Microsoft Nixes Intel's Itanium Chip
An upcoming Microsoft (MSFT) software product for clustered servers won't run on Intel's (INTC) high-end Itanium 2 chip, according to a report first published on News.com. Instead, it will be optimized for a more mainstream type of server chip from Intel and rival Advanced Micro Devices (AMD).
Itanium, which debuted in 2001, has long been rapped for failing to gain a level of market acceptance proportional to its high design costs. The latest news signals that Itanium will at least initially be left out of a server market that has gained increasing sway in the computing world.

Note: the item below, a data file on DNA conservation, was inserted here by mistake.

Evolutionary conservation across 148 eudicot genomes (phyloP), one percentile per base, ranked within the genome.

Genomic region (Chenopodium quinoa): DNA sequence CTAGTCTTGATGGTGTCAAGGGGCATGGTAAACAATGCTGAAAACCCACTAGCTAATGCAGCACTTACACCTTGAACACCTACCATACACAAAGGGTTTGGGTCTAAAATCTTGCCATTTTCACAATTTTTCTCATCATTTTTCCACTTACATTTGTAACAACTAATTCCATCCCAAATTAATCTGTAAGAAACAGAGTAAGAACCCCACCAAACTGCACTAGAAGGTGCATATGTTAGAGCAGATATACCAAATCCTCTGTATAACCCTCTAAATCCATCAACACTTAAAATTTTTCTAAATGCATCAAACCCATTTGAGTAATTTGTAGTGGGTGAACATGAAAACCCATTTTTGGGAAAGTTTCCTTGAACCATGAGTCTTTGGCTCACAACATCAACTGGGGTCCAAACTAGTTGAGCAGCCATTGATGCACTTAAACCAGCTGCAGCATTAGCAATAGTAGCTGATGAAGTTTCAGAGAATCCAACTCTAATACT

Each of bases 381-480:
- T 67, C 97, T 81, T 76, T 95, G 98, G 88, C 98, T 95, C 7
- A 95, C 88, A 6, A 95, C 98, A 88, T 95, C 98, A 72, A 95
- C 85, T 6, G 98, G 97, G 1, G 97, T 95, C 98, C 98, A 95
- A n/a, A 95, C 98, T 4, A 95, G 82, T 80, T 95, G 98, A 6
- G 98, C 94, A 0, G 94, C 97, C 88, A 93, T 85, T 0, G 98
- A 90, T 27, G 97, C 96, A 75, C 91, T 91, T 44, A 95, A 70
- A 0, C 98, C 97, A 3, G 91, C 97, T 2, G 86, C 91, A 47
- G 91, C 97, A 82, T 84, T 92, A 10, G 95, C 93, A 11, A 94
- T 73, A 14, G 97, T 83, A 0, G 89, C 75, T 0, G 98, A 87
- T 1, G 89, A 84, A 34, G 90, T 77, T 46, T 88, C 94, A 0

Clustered servers -- linked networks of servers, which each contain only two or four processors -- were first viewed as a low-cost alternative to bigger, more expensive hardware. But they have quickly scaled the ladder to become important in high-powered academic and industry settings as well.
Of the world's 500 most powerful supercomputers, 296 systems were categorized as clusters, according to twice-yearly rankings
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